SEA Currents: Robert C. Seamans
Stanford@SEA: Welcome to Palmerston
Today I woke up for morning watch anticipating a call of "Land ho!!" at some point in the following six hours. After three days at sea, today was the day we were to make it to our next island stop, a small island and coral atoll with, last we had heard, around 60 inhabitants. Nearing land, anticipation on the ship was high, as crew members lined the starboard rails, watching two small, metal boats belonging to local residents help the Robert C. Seamans navigate the reef and find a place to drop anchor.
The reef crest, exposed in the low tide, surrounded the island and offered a jarring surface to imagine the sweet Bobby C. running aground, but of course, those of us the rails paid it little attention except to marvel at its beauty. Captain Pamela stood aloft on a platform near the helm calling out orders to bring us safely to anchor, and having just been relieved of watch, I was free to simply take in the scene before me. The island on the starboard beam was covered in a dense tropical forest of palm and mahogany trees with white coral sand beaches on its perimeter. Beyond the reef crest, the lagoon shone a bright turquoise in contrast with the deep blue of the pelagic waters with which I've become so accustomed on this journey. In the preceding few hours, we had to fight our way through a few squalls and some heavy rain, but the sun had just shown through, making the colors shine a little bit brighter. A small rainbow appeared off the port side of the ship. It was surreal upon arrival.
The island dead ahead of us was Palmerston, it, its reef, and fringing islands a product of a sinking volcanic island over the last millions of years. But in its more recent history, Palmerston has an intriguing story (which I won't try to recount in detail without the fact checking power of the internet, but for all you internet able folks on land, the Palmerston Wikipedia page is worth a peruse). The island was settled by one man in the 1860's, and today, most of the permanent inhabitants are descended from him. Never having visited such a secluded community, I possessed no real sense of life on what was to me just a pretty little island in the South Pacific, but a true homeland to its inhabitants. Luckily, we were going to have the chance to find out.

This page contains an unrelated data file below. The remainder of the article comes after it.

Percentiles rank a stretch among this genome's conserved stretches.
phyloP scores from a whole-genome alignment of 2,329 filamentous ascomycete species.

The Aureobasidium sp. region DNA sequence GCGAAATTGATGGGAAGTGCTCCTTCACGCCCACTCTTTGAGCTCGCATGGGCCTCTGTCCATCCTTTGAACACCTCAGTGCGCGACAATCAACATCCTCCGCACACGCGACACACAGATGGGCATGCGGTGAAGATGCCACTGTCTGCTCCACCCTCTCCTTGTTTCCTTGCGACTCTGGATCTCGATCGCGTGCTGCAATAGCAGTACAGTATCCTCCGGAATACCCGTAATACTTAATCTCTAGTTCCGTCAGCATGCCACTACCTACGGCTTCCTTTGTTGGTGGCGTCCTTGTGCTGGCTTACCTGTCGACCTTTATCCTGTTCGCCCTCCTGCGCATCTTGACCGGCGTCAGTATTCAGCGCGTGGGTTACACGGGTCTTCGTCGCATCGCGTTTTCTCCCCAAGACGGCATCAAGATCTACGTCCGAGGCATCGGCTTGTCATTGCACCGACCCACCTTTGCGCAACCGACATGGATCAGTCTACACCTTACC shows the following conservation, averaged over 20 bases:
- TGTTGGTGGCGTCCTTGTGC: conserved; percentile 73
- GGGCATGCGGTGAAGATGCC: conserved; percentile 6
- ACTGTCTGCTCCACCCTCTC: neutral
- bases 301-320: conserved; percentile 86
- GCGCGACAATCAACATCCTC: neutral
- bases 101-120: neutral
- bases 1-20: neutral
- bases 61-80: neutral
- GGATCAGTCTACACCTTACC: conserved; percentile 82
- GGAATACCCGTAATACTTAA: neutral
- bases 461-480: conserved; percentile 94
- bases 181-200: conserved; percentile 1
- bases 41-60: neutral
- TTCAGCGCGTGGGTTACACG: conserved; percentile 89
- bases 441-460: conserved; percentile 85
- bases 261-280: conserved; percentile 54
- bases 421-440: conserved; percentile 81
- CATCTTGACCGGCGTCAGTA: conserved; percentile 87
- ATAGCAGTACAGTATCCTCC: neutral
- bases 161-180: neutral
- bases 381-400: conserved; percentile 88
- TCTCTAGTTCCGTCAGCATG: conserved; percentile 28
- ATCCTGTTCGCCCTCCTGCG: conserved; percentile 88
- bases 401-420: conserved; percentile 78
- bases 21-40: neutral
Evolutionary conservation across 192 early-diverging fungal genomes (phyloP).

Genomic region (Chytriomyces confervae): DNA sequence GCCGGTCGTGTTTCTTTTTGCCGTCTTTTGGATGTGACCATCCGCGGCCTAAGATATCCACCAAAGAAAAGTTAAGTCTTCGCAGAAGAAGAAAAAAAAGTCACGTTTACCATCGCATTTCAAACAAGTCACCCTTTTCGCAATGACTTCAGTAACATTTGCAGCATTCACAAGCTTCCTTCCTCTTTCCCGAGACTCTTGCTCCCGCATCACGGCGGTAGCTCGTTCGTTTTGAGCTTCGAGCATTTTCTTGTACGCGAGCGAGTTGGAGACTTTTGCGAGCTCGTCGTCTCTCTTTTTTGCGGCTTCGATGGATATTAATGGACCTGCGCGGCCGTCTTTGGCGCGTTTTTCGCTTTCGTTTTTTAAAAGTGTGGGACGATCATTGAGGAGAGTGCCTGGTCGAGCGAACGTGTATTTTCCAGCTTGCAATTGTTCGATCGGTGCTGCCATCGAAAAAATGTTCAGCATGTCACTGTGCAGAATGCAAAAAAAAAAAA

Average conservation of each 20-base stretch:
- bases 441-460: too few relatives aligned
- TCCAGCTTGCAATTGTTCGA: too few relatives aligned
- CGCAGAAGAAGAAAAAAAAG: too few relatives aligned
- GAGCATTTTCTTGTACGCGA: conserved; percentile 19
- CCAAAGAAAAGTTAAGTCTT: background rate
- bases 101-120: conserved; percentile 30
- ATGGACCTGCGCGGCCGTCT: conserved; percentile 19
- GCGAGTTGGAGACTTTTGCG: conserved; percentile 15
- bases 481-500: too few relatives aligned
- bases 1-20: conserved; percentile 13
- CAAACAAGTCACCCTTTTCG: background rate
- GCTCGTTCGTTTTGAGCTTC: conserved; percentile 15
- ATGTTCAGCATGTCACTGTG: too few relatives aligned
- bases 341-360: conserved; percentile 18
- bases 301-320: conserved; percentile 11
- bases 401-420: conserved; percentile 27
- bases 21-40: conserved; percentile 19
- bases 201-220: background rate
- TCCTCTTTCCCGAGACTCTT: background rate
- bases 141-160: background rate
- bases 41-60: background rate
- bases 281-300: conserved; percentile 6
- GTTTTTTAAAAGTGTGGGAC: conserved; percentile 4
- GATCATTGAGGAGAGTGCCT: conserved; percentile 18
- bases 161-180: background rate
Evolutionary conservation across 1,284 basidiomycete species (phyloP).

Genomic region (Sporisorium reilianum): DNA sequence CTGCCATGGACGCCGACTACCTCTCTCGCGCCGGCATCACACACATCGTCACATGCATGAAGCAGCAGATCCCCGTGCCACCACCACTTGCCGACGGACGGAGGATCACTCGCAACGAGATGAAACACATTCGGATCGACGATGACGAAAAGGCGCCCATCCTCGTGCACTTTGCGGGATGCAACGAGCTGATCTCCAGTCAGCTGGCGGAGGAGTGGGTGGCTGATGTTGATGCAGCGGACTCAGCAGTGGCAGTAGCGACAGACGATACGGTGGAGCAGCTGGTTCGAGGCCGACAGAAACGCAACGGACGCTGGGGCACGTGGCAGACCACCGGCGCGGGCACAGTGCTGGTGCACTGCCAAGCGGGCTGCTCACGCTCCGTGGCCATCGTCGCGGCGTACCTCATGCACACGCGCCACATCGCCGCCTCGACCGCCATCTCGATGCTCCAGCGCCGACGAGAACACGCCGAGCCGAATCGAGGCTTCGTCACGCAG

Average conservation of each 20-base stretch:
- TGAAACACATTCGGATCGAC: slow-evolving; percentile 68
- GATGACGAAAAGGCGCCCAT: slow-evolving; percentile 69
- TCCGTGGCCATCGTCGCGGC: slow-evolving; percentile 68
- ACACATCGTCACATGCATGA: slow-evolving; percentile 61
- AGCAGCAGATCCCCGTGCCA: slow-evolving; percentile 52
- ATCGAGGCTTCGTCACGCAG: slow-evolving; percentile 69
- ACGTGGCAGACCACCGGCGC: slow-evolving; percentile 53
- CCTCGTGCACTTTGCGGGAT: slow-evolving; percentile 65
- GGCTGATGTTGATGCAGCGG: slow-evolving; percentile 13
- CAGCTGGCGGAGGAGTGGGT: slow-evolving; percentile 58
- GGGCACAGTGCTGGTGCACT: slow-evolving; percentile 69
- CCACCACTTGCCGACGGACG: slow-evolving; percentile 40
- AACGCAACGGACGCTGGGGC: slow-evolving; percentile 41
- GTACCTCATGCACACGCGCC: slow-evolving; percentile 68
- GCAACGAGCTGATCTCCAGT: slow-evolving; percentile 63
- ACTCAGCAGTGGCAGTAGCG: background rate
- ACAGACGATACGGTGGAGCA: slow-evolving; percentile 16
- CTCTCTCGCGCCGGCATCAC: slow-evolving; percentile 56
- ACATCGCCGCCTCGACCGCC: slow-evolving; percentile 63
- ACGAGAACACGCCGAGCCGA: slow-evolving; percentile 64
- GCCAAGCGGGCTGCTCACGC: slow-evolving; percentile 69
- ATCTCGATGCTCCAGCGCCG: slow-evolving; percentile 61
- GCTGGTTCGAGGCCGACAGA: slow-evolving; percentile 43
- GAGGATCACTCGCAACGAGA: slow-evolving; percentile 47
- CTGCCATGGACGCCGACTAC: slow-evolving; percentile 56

After anchoring, the boats that had guided us through the reef began shuffling us off the ship and to the island for a welcome ceremony. As we approached the beach, our guide exclaimed, "Welcome to Palmerston! This is
the place for me," and it wasn't a stretch to see why. The beauty was evident, and the people were friendly. The welcome ceremony consisted of a song, a quick introduction, and tour around the island by some enthusiastic younger inhabitants. As it turns out, our visit, a near doubling of the islands population, is a big to do, so almost everyone came out to say hello. But in our short time on the island this evening, I couldn't help
but compare my own life to those who grew up here.
The pace of life, the isolation, even the complete reliance on religion seems so foreign to me. To view myself as a child in their open air school house or living in one of the palm frond huts was difficult. Being of the adventurous persuasion, I imagine most of us on the ship can't imagine living on a small island for our entire lives. Yet, of course, in each of our two groups, crew of the Bobby C. and inhabitants of Palmerston, we found similarity almost immediately, and it wasn't a minute before laughter and warm greetings filled the beach. The warm welcome we received this first evening is extended to homestays over the next three nights and a church service on Sunday. No doubt you will be hearing more about life on Palmerston, in much greater detail than can be gleaned with our short visit this evening. In the meantime, welcome to Palmerston!
Warm Wishes from the Robert C. Seamans,